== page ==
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Stari Most

Photo by Dennis Jarvis

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The history...

Stari Most, also known as Mostar Bridge, is a rebuilt 16th-century Ottoman bridge in the city of Mostar that crosses the river Neretva and connects the two parts of the city.

As Mostar's economic and administrative importance increased with the growing presence of Ottoman rule, the precarious wooden suspension bridge over the Neretva gorge required replacement. The old bridge on the river "...was made of wood and hung on chains," wrote the Ottoman geographer Katip Çelebi, and it "...swayed so much that people crossing it did so in mortal fear". 

In 1566, Mimar Hayruddin designed a new bridge, which was said to have cost 300,000 Drams (silver coins) to build. The construction project was supervised by Karagoz Mehmet Bey, Sultan Suleiman's son-in-law and the patron of Mostar's most important mosque complex, the Hadzi Mehmed Karadzozbeg Mosque. Charged under pain of death to construct a bridge of such unprecedented dimensions, Hayruddin reportedly prepared for his own funeral on the day the scaffolding was finally removed from the completed structure. Upon its completion it was the widest man-made arch in the world.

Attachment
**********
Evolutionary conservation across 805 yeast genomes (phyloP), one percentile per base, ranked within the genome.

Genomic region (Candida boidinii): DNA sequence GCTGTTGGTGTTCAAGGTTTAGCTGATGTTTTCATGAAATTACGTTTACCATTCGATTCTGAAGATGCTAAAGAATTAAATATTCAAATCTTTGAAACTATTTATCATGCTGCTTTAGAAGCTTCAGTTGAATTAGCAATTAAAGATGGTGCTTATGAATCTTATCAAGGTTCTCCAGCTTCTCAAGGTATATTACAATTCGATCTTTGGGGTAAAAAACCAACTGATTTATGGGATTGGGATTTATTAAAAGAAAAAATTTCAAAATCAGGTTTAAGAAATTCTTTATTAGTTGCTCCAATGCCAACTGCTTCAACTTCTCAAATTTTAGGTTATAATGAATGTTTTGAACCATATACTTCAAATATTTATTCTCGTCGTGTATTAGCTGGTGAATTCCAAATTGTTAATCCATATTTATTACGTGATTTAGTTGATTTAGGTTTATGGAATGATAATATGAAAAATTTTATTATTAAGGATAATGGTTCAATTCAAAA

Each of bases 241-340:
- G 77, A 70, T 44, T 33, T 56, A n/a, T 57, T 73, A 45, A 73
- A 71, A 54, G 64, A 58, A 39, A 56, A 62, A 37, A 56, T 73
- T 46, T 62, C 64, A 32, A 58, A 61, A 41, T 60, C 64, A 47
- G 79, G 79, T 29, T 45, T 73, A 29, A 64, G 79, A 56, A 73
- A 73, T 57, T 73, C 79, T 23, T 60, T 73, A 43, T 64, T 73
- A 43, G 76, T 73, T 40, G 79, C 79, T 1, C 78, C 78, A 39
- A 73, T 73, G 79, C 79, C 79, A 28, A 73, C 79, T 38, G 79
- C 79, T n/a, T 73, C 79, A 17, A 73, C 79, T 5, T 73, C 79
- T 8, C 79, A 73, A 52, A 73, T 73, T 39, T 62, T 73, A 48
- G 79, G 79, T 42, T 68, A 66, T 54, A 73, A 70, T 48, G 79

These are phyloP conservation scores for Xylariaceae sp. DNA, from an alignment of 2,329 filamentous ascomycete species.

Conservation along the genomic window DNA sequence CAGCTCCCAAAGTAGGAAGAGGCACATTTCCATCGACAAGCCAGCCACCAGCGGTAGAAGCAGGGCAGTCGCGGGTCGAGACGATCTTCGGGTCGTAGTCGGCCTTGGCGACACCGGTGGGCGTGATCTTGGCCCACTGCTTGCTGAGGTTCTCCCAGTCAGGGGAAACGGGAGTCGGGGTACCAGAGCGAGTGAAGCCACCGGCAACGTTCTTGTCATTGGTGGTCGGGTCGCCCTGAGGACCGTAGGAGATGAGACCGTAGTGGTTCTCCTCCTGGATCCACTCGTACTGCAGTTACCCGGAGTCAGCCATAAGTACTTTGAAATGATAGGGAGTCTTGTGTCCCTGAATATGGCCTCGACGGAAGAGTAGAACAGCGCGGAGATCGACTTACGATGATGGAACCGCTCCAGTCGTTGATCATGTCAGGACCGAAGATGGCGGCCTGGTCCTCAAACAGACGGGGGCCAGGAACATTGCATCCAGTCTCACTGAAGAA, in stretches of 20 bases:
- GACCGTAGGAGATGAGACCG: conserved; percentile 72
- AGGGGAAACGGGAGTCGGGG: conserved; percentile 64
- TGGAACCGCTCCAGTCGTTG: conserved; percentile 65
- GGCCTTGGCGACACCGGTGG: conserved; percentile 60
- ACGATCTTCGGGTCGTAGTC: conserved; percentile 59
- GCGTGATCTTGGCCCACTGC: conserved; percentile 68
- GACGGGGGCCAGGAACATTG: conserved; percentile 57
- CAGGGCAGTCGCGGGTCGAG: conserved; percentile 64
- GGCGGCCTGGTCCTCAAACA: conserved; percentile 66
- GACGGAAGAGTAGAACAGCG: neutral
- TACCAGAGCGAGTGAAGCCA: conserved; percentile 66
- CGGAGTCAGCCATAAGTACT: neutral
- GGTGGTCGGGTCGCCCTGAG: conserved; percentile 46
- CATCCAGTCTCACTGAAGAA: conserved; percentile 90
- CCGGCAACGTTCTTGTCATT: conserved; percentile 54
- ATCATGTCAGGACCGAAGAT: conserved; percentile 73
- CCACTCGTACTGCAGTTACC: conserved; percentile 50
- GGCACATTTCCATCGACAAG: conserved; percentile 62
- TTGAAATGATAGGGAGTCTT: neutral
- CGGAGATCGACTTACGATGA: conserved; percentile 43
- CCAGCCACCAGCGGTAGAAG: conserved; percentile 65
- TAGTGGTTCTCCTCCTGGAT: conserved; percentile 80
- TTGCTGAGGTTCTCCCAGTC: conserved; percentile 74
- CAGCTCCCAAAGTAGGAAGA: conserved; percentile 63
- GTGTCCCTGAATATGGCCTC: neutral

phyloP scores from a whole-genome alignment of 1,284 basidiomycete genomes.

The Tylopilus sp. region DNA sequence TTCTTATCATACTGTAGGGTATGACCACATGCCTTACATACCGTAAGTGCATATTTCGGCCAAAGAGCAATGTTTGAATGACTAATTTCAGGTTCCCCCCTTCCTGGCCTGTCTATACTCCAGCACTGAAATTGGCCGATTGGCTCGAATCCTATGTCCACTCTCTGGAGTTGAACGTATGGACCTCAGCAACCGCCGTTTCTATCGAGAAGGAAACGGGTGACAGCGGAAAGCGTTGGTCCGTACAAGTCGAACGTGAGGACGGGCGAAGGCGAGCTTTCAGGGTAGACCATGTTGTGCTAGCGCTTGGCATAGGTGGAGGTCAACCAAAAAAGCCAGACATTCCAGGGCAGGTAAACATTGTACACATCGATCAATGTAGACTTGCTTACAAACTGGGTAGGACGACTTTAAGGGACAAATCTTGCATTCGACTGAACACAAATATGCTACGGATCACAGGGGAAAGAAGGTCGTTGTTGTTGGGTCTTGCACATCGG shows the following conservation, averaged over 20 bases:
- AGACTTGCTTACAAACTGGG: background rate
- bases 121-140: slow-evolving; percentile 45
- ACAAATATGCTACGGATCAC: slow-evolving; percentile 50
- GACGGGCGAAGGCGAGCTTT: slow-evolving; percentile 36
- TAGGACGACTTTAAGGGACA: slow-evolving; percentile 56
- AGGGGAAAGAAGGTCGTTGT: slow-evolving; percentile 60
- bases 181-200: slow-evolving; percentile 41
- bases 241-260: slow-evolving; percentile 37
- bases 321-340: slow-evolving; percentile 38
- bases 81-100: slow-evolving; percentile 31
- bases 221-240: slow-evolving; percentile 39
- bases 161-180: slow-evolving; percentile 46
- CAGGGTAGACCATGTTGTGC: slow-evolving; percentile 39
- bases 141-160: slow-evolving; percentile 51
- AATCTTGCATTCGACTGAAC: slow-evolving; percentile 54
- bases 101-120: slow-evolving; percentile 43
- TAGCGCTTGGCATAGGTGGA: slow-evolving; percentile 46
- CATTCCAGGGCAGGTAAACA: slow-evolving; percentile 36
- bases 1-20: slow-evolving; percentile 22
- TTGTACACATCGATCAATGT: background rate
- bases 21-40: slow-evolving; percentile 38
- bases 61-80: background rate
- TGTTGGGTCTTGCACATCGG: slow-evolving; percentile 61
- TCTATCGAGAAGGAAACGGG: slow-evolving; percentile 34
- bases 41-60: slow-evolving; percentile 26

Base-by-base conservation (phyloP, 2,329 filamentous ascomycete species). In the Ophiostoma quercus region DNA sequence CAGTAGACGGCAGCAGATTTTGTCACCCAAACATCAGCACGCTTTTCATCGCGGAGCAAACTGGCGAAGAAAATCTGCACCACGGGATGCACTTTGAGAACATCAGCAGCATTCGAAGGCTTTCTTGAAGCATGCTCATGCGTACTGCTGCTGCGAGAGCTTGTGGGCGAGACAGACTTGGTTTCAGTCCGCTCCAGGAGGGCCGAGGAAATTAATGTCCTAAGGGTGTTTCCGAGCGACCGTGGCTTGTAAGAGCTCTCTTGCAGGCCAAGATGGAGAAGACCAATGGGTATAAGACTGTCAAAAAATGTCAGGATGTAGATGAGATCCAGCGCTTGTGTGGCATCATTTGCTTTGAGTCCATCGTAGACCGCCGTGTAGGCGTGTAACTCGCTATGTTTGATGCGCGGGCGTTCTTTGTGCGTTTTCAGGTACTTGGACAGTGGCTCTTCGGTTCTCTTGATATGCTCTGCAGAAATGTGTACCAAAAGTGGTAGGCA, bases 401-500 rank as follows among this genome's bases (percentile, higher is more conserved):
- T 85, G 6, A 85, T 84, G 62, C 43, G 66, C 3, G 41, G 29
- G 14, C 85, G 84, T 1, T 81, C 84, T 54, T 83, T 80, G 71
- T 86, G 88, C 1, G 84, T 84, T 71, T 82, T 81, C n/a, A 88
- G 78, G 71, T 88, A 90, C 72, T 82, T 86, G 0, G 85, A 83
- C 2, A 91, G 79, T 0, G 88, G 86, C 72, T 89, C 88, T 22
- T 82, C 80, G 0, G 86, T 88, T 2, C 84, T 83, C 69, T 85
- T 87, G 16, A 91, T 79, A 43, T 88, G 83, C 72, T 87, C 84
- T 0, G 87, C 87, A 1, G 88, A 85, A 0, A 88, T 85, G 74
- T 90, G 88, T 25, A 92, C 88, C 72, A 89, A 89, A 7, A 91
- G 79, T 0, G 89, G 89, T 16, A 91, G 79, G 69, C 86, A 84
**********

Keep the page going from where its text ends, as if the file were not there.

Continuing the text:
The Old Bridge stood for 427 years, until it was destroyed on 9 November 1993 by Croation paramilitary forces during the Croat–Bosniak War. Subsequently, a project was set in motion to reconstruct it; the rebuilt bridge opened on 23 July 2004.

The bridge is considered an exemplary piece of Balkan Islamic architecture.


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